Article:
The Science Based Targets initiative has recently released a framework for the finance sector. In this article, we uncover the new SBT guidance for banks and financial institutions and how to develop a net-zero transition strategy. Contact us to find out how we can help you build this framework.
The latest science tells us that global net emissions must fall by about 45% by 2030 and reach “net zero” by around 2050 to stand a chance of keeping warming to within 1.5 degrees above pre-industrial levels and avoid the most severe impacts of climate change.
Across the private sector, more than 900 businesses have committed to align their corporate ambitions to the goals of the Paris Agreement by setting science-based targets to reduce their greenhouse gas emissions. Science-based means that the targets are aligned with the level of reduction required to help us stay well-below 2 degrees of global temperature increase, with an ideal of 1.5 degrees globally.
Carbon Intelligence has supported 43% of UK companies with a 1.5 degree approved science-based target. We work with leading corporates and major brands to develop practical strategies and solutions to enable companies to reduce emissions across their value chain and meet their net zero objectives.
The Science-based Target initiative (SBTi), a collaboration between WWF, the UN, World Resources Institute and CDP, develops the tools, methodologies and guidelines to enable businesses to set robust science-based emission reduction targets.
Since 2018, SBTi has been developing financial sector specific guidance in recognition of the key role the sector will play in financing the solutions we need to transition to a net zero economy. The guidance, due to be released in September 2020, will enable financial institutions to align their investment portfolios with the ambition of the Paris Agreement, and set science-based emission reduction targets at the asset-class level. So far over 50 financial institutions such as HSBC, AXA Group, Société Générale and ING Group, have committed to use the new guidance to set their corporate emission reduction targets.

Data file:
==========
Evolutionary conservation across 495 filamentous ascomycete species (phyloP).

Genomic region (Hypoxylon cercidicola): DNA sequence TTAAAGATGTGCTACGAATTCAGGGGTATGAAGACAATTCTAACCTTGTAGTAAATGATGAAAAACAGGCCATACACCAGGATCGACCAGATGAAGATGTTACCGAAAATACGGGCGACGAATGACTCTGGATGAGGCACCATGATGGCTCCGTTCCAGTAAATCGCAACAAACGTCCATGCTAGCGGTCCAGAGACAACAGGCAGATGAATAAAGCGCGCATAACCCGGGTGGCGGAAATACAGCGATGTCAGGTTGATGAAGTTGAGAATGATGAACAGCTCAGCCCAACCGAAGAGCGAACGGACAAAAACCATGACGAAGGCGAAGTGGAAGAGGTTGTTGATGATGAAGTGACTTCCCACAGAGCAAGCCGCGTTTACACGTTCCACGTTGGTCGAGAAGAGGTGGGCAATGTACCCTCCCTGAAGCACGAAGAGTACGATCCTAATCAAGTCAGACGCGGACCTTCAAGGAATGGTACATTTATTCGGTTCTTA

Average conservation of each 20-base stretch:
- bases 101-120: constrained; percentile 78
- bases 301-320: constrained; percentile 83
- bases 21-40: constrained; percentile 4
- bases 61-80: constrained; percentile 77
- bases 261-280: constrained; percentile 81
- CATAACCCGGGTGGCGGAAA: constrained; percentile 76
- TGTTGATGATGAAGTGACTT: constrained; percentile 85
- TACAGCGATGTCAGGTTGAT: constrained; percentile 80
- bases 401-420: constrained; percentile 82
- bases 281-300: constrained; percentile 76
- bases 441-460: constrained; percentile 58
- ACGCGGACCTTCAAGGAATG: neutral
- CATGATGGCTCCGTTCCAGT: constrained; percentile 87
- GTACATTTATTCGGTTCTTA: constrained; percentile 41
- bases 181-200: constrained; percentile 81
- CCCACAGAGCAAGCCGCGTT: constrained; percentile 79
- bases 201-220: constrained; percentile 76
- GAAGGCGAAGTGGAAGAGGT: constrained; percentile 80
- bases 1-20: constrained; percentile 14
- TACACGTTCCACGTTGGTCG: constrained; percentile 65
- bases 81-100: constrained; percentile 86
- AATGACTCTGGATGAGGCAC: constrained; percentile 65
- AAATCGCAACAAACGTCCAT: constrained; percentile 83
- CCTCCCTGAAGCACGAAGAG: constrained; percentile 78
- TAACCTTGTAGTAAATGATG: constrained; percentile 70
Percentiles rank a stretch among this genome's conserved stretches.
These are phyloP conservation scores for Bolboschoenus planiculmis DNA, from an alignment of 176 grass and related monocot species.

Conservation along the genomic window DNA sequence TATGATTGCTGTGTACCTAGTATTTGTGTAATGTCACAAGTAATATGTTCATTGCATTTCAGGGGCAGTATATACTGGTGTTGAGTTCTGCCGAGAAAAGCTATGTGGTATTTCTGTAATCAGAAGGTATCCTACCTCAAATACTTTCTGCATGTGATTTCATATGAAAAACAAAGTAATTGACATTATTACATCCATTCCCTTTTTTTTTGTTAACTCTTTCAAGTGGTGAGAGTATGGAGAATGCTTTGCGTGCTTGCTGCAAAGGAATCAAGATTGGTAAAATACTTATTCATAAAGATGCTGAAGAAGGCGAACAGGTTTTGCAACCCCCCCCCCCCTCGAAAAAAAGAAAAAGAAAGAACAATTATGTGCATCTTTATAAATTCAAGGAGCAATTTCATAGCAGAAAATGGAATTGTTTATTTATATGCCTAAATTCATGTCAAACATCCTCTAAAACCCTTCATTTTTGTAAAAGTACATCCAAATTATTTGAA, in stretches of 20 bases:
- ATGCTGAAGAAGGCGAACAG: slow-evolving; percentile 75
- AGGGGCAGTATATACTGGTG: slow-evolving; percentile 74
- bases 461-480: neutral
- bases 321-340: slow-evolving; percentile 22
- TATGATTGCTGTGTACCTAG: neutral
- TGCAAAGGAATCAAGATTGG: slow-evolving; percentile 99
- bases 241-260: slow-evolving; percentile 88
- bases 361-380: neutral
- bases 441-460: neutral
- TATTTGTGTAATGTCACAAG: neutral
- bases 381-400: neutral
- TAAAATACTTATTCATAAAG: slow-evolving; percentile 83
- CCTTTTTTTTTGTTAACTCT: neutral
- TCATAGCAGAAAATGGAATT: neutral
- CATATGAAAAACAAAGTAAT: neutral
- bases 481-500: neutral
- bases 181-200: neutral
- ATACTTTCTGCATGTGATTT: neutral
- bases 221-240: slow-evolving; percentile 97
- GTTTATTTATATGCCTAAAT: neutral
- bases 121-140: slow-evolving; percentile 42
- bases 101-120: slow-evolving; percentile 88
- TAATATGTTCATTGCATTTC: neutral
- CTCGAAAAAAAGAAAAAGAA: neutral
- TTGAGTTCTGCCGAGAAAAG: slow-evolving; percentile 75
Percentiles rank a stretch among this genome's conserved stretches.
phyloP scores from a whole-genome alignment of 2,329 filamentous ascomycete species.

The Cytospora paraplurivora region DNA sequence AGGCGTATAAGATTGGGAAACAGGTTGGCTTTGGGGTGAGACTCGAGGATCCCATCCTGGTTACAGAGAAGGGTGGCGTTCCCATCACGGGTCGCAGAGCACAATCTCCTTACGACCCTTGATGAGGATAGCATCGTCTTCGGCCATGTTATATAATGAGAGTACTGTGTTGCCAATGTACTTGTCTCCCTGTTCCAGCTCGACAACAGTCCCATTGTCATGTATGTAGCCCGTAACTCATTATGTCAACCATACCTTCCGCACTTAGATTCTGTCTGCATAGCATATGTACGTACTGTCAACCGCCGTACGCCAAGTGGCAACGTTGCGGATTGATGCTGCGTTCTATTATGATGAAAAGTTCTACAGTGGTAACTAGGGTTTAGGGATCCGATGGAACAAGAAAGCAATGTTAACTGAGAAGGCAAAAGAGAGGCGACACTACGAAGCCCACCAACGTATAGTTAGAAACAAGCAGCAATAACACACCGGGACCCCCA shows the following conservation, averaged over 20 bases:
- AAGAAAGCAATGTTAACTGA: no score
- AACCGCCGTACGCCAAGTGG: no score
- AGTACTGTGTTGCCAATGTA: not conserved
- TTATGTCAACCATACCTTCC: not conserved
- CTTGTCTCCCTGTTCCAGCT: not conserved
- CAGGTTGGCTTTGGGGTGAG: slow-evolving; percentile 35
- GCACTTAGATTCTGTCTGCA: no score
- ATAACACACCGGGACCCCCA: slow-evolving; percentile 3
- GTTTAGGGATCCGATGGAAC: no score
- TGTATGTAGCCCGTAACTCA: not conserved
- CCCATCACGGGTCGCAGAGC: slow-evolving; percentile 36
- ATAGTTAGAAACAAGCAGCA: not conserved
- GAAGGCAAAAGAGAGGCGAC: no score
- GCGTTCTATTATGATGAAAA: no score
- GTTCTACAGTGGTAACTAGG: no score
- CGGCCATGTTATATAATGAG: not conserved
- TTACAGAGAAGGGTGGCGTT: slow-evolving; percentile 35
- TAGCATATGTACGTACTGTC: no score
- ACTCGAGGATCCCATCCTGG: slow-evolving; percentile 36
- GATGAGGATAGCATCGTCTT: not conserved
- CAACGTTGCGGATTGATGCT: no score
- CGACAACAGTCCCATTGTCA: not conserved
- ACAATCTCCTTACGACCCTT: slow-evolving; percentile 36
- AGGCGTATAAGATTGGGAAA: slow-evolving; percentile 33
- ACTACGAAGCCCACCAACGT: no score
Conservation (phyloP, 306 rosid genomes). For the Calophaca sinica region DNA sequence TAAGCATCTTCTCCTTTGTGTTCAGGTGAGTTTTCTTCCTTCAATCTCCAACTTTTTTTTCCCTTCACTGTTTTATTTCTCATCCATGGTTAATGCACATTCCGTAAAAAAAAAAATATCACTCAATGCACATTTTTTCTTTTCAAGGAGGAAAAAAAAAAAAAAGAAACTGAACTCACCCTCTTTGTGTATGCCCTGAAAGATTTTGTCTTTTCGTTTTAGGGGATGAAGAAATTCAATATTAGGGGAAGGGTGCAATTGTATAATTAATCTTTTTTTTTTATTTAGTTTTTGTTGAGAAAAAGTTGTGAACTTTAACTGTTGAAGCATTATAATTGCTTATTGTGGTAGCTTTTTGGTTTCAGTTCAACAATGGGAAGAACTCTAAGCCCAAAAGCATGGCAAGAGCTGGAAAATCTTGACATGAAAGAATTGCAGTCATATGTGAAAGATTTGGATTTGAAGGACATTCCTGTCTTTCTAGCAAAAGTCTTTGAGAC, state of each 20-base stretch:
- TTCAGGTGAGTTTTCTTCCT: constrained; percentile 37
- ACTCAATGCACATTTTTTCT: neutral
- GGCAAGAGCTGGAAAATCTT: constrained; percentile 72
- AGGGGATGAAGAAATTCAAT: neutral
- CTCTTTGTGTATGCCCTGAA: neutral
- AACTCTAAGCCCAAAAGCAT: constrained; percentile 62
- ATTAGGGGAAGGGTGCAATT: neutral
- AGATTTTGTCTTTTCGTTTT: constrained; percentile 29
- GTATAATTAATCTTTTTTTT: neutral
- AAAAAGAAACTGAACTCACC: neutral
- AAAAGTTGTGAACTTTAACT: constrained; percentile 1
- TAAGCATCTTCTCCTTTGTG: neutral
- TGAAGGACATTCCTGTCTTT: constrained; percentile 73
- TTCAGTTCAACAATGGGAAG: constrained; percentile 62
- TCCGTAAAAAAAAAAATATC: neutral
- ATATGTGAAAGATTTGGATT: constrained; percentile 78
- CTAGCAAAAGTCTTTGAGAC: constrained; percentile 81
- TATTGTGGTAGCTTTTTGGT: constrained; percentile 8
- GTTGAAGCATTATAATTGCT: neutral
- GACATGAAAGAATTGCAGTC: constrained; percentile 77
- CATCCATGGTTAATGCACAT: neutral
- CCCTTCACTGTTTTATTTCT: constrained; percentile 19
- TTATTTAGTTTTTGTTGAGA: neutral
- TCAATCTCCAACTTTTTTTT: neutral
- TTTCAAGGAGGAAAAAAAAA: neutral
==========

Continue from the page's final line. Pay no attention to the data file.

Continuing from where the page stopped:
The launch of the SBTi guidance for the financial sector aligns with CDP’s first sector specific questionnaire aimed at this group of organisations. This year, for the first time, financial institutions that respond to CDP will be asked to publicly disclose the climate risks and emissions impact of their investment portfolios and how they’re being managed.
The new science-based target methodologies for the financial sector will enable firms to respond to increasing pressure from investors for climate transparency, reduce climate risk exposure and encourage investment in low-carbon assets and companies that will support the transition to a net-zero economy.
The SBTi has outlined a framework to support financial institutions to develop a net-zero transition strategy. The key steps are:
Establish your emissions baseline
The SBTi requires companies to set targets not only for their direct emissions (known as Scope 1 and 2), but also for significant emissions across their value chain (known as Scope 3). For financial institutions, Scope 3 emissions from investment and lending portfolios will be a material source of emissions. The approach for quantifying the emissions impact will vary by asset class. See our blog on portfolio carbon footprinting or speak to one of our experts for more details.
Develop science-based targets
Using the SBTi tools and guidance, financial institutions will be able to set science-based targets at the asset-class level. A number of methodology options are available, as shown below. We recommend a materiality approach to focus on the most important areas first by identifying which asset classes have significant financial and emissions impacts. More detail on the application of these methods will be available in September 2020.
Source: SBTi, May 2020 Update
Build a reduction strategy
Setting science-based emission reduction targets for investment and lending portfolios is one element of a financial institution’s wider net zero transition strategy. Firms should use SBTs to develop internal and external engagement strategies that drive absolute emission reductions within the ‘real economy’. Feedback from the SBTi’s consultation process highlighted that extensive engagement with companies to encourage absolute emissions reductions should be prioritised, with divestment used as a last resort.
Track and report progress
To encourage ongoing transparency and near-term action, the SBTi is considering integrating specific disclosure commitments within the target validation process. We recommend considering disclosure at the outset of the target setting and strategy build, to ensure that you have the right data systems and processes in place to produce robust reporting outputs that reduce reputational risk.
The release of the financial sector SBT guidance is an opportunity for financial institutions to differentiate themselves from peers, and show leadership with investors.
To take advantage of this opportunity, firms should start now by engaging senior management teams and gathering portfolio baseline data. If you want to speak to one of our experts and get started, email email@example.com.
“The launch of this new guidance is an exciting opportunity for financial sector firms to show they are serious about doing their fair share to tackle climate change and support the transition to a zero carbon economy”. Annabell James, Senior Consultant